Miami-area deck collapse sends fear among restaurant patrons at waterside eateries

LANTANA, Fla. -- - On a busy Friday night at the Old Key Lime House in Lantana, the deck collapse was on the minds of many enjoying dinner and drinks.

"I think you might find people taking a look. Am I getting into a dangerous situation because it's decrepit, hasn't been cared for, there's no maintenance?" questioned Steve Fox, a Boynton Beach resident sitting on the deck above water at the Old Key Lime House.

Fox said he feels safe enjoying his drink at the Old Key Lime House, but does not know if he is safe for certain.

"I'm sure a lot of people are going, 'Uh oh. I need to go check my pilings,'" said Ryan Cordero, a manager at the Old Key Lime House.

Cordero said his team check their pilings at least once a week. Once a year, Cordero said they take it upon themselves to bring in contractors to inspect their deck.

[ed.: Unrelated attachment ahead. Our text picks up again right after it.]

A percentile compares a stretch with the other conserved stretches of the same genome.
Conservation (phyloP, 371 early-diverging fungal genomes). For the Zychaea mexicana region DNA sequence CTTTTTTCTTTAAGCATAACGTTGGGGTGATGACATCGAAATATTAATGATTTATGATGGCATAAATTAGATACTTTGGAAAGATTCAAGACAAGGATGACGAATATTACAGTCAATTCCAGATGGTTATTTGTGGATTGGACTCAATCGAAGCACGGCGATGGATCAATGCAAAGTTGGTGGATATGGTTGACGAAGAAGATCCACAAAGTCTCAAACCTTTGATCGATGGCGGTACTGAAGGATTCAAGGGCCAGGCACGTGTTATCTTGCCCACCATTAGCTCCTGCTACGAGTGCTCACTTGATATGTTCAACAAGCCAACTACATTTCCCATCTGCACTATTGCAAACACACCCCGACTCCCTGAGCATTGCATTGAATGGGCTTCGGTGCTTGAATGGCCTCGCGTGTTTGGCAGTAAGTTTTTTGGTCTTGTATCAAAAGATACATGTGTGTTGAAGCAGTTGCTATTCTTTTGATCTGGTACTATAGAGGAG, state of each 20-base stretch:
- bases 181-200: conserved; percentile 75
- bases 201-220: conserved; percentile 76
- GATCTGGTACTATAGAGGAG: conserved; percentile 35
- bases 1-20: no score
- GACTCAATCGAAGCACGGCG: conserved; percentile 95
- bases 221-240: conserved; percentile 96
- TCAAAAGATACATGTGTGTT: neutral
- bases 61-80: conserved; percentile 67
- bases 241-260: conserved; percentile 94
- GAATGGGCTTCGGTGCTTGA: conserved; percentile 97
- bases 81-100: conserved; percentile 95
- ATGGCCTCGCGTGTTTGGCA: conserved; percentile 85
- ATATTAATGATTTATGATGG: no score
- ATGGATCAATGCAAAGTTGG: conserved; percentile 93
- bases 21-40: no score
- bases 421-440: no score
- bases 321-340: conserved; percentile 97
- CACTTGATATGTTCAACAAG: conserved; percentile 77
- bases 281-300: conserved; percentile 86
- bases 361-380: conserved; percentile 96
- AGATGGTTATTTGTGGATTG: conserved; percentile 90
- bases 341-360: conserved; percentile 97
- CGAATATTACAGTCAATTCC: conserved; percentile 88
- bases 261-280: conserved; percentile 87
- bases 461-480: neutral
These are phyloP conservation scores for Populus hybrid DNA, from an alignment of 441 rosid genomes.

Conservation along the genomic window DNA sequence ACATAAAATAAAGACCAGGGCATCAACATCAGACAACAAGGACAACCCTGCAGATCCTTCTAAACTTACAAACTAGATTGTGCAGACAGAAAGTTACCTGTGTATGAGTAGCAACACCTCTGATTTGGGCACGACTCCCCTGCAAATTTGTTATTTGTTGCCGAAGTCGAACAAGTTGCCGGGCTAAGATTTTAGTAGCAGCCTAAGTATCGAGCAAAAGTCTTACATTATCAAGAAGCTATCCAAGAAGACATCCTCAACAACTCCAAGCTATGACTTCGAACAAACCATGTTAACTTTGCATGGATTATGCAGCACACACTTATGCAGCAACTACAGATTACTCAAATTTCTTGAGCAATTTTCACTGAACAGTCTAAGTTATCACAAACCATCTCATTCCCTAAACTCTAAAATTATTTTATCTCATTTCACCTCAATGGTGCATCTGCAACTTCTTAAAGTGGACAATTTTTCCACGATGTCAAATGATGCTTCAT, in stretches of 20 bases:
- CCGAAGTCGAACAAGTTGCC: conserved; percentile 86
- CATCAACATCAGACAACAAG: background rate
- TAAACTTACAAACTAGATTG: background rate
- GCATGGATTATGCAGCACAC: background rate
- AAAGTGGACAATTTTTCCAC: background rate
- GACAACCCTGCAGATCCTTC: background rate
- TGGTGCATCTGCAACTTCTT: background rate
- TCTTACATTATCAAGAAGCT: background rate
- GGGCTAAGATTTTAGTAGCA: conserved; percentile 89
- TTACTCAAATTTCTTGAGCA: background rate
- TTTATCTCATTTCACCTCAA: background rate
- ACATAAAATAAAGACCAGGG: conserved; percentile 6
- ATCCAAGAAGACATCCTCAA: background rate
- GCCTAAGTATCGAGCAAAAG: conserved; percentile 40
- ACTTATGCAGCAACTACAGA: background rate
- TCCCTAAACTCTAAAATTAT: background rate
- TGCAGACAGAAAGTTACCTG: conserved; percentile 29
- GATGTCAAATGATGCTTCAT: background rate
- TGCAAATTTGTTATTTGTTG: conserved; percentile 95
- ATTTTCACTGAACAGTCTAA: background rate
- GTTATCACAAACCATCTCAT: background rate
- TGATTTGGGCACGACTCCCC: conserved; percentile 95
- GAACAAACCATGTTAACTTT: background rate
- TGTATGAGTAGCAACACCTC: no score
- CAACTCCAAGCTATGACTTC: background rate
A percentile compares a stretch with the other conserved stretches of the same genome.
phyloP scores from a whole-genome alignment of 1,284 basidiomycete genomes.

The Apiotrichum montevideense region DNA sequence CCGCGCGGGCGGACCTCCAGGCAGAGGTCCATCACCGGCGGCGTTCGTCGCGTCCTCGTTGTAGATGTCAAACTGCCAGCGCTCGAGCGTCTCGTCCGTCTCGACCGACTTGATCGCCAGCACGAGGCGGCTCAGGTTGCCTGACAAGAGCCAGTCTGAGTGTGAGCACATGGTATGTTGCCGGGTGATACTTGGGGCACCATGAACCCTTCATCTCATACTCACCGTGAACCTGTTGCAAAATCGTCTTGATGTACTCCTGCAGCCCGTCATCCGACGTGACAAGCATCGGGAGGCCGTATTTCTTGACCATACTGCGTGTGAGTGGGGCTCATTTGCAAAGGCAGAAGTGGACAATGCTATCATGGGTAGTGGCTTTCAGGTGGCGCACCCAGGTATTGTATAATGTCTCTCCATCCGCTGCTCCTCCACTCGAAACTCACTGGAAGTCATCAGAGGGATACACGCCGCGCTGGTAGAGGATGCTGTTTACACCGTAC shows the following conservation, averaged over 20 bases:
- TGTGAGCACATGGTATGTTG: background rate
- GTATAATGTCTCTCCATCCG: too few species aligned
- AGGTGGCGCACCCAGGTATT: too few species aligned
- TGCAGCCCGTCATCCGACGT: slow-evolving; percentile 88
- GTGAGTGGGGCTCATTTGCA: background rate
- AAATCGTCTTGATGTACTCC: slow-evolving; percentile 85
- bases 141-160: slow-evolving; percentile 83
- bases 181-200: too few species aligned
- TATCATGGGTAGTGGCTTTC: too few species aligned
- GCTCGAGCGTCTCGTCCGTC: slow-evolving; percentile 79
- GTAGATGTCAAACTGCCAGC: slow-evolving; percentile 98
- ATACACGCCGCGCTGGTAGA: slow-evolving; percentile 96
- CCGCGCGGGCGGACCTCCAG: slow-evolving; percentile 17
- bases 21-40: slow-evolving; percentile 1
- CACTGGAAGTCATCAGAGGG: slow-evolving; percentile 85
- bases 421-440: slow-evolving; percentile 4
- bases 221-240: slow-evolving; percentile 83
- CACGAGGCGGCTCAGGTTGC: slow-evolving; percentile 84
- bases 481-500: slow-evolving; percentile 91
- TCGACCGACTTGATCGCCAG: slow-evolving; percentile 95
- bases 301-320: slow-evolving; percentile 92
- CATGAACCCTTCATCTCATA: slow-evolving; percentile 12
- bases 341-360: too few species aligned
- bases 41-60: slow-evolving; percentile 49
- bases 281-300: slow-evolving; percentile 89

"You'd need King Kong, Godzilla, Bigfoot here wrestling to do any type of damage," said Cordero.

Managers at the Old Key Lime House said when it comes to building deck seating over water, they "over do it" in terms of safety provisions.

Cordero said they have reinforced the structure to withstand three times their maximum capacity. He said they also have concrete filled shafts and black tarps to protect the wood pilings from damage.

"Nothing is going to happen here. We've weathered countless hurricanes with no problem," said Cordero.

Cordero said despite the deck collapse near Miami, he still thinks it will happen again. He suspects it occurs most frequently when businesses cut corners to save money.

Beyond an initial inspection, the county or state does not regularly check decks, putting the responsibility on business owners.

"If you're around boats, if you're around docks, you take a look at it," said Fox. 

Several restaurants throughout Palm Beach County which have decks over water said crews are looking into if there is more to be done to make deck safer.

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